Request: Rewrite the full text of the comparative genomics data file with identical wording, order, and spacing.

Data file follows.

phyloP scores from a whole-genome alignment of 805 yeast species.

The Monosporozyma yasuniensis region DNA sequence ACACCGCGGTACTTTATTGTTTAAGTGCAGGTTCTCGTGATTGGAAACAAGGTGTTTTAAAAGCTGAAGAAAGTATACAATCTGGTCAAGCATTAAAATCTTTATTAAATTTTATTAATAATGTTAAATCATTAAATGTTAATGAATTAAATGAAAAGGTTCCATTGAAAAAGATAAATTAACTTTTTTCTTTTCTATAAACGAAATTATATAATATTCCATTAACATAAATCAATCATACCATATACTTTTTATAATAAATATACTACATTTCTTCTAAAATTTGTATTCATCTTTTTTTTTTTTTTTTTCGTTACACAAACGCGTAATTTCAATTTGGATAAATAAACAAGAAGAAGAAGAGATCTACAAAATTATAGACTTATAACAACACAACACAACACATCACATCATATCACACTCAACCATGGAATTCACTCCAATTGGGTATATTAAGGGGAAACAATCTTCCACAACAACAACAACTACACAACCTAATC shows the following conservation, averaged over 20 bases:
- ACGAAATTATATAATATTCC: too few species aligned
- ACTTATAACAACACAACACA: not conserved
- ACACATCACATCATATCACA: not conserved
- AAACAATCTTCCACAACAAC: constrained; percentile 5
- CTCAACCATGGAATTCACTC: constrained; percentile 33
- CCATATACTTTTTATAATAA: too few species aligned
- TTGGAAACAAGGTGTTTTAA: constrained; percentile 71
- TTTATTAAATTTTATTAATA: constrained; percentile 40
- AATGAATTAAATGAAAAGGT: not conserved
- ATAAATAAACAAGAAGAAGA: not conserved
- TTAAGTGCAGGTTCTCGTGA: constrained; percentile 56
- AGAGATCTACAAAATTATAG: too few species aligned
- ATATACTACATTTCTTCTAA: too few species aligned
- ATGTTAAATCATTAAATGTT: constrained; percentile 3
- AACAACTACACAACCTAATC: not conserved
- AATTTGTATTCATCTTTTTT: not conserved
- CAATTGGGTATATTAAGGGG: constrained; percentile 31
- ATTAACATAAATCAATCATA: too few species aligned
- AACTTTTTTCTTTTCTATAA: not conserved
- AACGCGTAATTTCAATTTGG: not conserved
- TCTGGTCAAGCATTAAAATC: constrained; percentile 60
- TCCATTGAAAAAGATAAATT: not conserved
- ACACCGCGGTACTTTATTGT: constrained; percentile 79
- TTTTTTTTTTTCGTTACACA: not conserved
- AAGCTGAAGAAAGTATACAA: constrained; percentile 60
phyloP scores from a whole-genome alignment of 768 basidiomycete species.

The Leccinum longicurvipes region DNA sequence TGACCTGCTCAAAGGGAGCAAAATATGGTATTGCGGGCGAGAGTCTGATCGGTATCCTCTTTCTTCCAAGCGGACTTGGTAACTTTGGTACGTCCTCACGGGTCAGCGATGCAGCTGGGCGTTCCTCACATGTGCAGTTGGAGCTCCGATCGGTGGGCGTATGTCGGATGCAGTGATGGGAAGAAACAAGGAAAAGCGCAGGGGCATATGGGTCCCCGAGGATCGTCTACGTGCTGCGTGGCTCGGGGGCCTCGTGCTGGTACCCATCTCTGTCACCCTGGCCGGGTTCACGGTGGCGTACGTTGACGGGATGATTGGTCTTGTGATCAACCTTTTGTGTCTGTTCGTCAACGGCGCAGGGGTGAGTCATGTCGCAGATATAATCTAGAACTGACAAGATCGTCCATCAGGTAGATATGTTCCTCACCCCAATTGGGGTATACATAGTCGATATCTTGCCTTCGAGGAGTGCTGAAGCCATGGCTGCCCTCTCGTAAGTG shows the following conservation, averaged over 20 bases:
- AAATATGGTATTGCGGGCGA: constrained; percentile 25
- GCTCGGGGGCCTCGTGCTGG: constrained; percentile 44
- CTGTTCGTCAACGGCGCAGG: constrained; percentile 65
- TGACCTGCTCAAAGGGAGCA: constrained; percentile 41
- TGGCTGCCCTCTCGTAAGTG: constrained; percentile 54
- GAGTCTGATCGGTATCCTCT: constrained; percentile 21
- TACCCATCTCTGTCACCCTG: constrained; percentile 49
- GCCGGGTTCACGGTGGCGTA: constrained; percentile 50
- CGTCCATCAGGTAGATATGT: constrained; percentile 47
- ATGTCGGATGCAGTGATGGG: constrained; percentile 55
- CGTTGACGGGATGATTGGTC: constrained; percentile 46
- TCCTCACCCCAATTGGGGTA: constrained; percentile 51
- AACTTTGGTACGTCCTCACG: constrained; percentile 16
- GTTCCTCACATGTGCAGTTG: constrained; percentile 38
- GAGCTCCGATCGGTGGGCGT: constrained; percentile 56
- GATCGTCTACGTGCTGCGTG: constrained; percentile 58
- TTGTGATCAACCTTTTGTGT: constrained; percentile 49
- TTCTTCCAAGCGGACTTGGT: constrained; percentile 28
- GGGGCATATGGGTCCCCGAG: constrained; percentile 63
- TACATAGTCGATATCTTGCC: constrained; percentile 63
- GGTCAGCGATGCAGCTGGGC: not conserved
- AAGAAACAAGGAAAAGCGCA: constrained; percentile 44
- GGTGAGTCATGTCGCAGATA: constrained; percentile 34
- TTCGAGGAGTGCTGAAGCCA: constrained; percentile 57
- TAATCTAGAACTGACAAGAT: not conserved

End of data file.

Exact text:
phyloP scores from a whole-genome alignment of 805 yeast species.

The Monosporozyma yasuniensis region DNA sequence ACACCGCGGTACTTTATTGTTTAAGTGCAGGTTCTCGTGATTGGAAACAAGGTGTTTTAAAAGCTGAAGAAAGTATACAATCTGGTCAAGCATTAAAATCTTTATTAAATTTTATTAATAATGTTAAATCATTAAATGTTAATGAATTAAATGAAAAGGTTCCATTGAAAAAGATAAATTAACTTTTTTCTTTTCTATAAACGAAATTATATAATATTCCATTAACATAAATCAATCATACCATATACTTTTTATAATAAATATACTACATTTCTTCTAAAATTTGTATTCATCTTTTTTTTTTTTTTTTTCGTTACACAAACGCGTAATTTCAATTTGGATAAATAAACAAGAAGAAGAAGAGATCTACAAAATTATAGACTTATAACAACACAACACAACACATCACATCATATCACACTCAACCATGGAATTCACTCCAATTGGGTATATTAAGGGGAAACAATCTTCCACAACAACAACAACTACACAACCTAATC shows the following conservation, averaged over 20 bases:
- ACGAAATTATATAATATTCC: too few species aligned
- ACTTATAACAACACAACACA: not conserved
- ACACATCACATCATATCACA: not conserved
- AAACAATCTTCCACAACAAC: constrained; percentile 5
- CTCAACCATGGAATTCACTC: constrained; percentile 33
- CCATATACTTTTTATAATAA: too few species aligned
- TTGGAAACAAGGTGTTTTAA: constrained; percentile 71
- TTTATTAAATTTTATTAATA: constrained; percentile 40
- AATGAATTAAATGAAAAGGT: not conserved
- ATAAATAAACAAGAAGAAGA: not conserved
- TTAAGTGCAGGTTCTCGTGA: constrained; percentile 56
- AGAGATCTACAAAATTATAG: too few species aligned
- ATATACTACATTTCTTCTAA: too few species aligned
- ATGTTAAATCATTAAATGTT: constrained; percentile 3
- AACAACTACACAACCTAATC: not conserved
- AATTTGTATTCATCTTTTTT: not conserved
- CAATTGGGTATATTAAGGGG: constrained; percentile 31
- ATTAACATAAATCAATCATA: too few species aligned
- AACTTTTTTCTTTTCTATAA: not conserved
- AACGCGTAATTTCAATTTGG: not conserved
- TCTGGTCAAGCATTAAAATC: constrained; percentile 60
- TCCATTGAAAAAGATAAATT: not conserved
- ACACCGCGGTACTTTATTGT: constrained; percentile 79
- TTTTTTTTTTTCGTTACACA: not conserved
- AAGCTGAAGAAAGTATACAA: constrained; percentile 60
phyloP scores from a whole-genome alignment of 768 basidiomycete species.

The Leccinum longicurvipes region DNA sequence TGACCTGCTCAAAGGGAGCAAAATATGGTATTGCGGGCGAGAGTCTGATCGGTATCCTCTTTCTTCCAAGCGGACTTGGTAACTTTGGTACGTCCTCACGGGTCAGCGATGCAGCTGGGCGTTCCTCACATGTGCAGTTGGAGCTCCGATCGGTGGGCGTATGTCGGATGCAGTGATGGGAAGAAACAAGGAAAAGCGCAGGGGCATATGGGTCCCCGAGGATCGTCTACGTGCTGCGTGGCTCGGGGGCCTCGTGCTGGTACCCATCTCTGTCACCCTGGCCGGGTTCACGGTGGCGTACGTTGACGGGATGATTGGTCTTGTGATCAACCTTTTGTGTCTGTTCGTCAACGGCGCAGGGGTGAGTCATGTCGCAGATATAATCTAGAACTGACAAGATCGTCCATCAGGTAGATATGTTCCTCACCCCAATTGGGGTATACATAGTCGATATCTTGCCTTCGAGGAGTGCTGAAGCCATGGCTGCCCTCTCGTAAGTG shows the following conservation, averaged over 20 bases:
- AAATATGGTATTGCGGGCGA: constrained; percentile 25
- GCTCGGGGGCCTCGTGCTGG: constrained; percentile 44
- CTGTTCGTCAACGGCGCAGG: constrained; percentile 65
- TGACCTGCTCAAAGGGAGCA: constrained; percentile 41
- TGGCTGCCCTCTCGTAAGTG: constrained; percentile 54
- GAGTCTGATCGGTATCCTCT: constrained; percentile 21
- TACCCATCTCTGTCACCCTG: constrained; percentile 49
- GCCGGGTTCACGGTGGCGTA: constrained; percentile 50
- CGTCCATCAGGTAGATATGT: constrained; percentile 47
- ATGTCGGATGCAGTGATGGG: constrained; percentile 55
- CGTTGACGGGATGATTGGTC: constrained; percentile 46
- TCCTCACCCCAATTGGGGTA: constrained; percentile 51
- AACTTTGGTACGTCCTCACG: constrained; percentile 16
- GTTCCTCACATGTGCAGTTG: constrained; percentile 38
- GAGCTCCGATCGGTGGGCGT: constrained; percentile 56
- GATCGTCTACGTGCTGCGTG: constrained; percentile 58
- TTGTGATCAACCTTTTGTGT: constrained; percentile 49
- TTCTTCCAAGCGGACTTGGT: constrained; percentile 28
- GGGGCATATGGGTCCCCGAG: constrained; percentile 63
- TACATAGTCGATATCTTGCC: constrained; percentile 63
- GGTCAGCGATGCAGCTGGGC: not conserved
- AAGAAACAAGGAAAAGCGCA: constrained; percentile 44
- GGTGAGTCATGTCGCAGATA: constrained; percentile 34
- TTCGAGGAGTGCTGAAGCCA: constrained; percentile 57
- TAATCTAGAACTGACAAGAT: not conserved